Multiscale designer is an accurate and efficient tool for building multiscale material models and performing material characterization analysis for components developed from any heterogeneous material including, but not limited to, continuous and chopped fiber composites, honeycomb cores, lattice structures, reinforced concrete, soil, bones, etc. The entire multiscale simulation takes benefit from the natural division at various length scales between microstructure, fiber/matrix, tow/matrix ply, laminate and component which are found in composite structures. This natural separation allows the multiscale technique to be employed at particular length scale for any one entity (e.g., fiber tows) to compute its properties, developing a constitutive model through homogenization and giving the response to the higher level for characterizing the mechanical behavior of the larger component (e.g., individual plies). Therefore, in the multiscale technique, an analysis is executed by passing the information between various length scales and not by coupling different global–local simulation techniques. In this study, the tensile response of the hemp/epoxy fiber composite was modeled by using twill weave unit cell capabilities of multiscale designer software. The steps involved in multiscale analysis using MDS software are given as follows.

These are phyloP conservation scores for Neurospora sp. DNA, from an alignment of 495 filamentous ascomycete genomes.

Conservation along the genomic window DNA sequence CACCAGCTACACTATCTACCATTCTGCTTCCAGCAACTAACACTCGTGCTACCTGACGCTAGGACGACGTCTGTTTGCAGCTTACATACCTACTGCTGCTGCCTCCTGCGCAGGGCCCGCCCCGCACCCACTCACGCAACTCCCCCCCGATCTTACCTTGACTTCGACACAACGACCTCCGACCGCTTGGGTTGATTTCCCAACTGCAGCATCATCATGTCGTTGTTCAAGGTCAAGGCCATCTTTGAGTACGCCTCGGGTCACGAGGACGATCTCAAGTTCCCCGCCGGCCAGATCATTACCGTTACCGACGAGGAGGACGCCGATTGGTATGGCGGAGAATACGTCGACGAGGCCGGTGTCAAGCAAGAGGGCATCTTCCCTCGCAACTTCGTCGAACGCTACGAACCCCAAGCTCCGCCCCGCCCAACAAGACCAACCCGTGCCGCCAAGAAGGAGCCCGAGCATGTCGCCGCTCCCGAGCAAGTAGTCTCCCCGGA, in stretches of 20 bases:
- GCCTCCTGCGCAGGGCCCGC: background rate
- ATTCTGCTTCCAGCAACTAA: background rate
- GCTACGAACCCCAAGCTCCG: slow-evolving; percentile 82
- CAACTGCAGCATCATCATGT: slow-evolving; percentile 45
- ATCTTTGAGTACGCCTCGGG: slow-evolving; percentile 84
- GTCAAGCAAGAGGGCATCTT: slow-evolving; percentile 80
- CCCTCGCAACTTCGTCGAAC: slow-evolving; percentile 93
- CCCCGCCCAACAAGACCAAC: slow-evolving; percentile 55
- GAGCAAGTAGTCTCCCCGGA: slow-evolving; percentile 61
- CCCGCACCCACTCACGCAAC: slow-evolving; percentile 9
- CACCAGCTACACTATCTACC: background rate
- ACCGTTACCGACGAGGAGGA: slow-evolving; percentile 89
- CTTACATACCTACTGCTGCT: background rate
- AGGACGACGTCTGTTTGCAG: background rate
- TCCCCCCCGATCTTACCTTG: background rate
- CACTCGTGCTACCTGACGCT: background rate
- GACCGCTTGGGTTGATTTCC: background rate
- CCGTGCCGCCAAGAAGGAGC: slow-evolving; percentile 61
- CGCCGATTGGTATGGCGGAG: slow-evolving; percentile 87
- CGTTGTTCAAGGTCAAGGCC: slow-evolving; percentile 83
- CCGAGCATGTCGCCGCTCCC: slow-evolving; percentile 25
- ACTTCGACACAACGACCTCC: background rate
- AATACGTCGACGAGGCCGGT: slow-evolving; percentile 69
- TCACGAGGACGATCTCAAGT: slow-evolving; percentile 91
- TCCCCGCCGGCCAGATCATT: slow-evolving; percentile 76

6.1 Unit cell definition

Initially, the twill weave unit cell model was developed using multiscale designer (MDS). The woven twill weave unit cell model requires five parameters to be defined. The cross section of each tow is assumed to be an ellipse. The XY-plane is the plane of the weave with the z-direction as thickness direction. Different tow spacing values in each of the two in-plane directions can be specified during the unit cell creation. The description and the specific values of geometric attributes of twill weave unit cell are given in Fig. 2 and Table 1. The twill weave woven unit cell having 2 × 2 pattern was created using the minimum spacing as a real-time assistant option, and the direct element size used was 0.25.
Fig. 2

Geometric attributes description for twill weave unit cell

Table 1

Geometric attribute values used in this study

Geometric attributes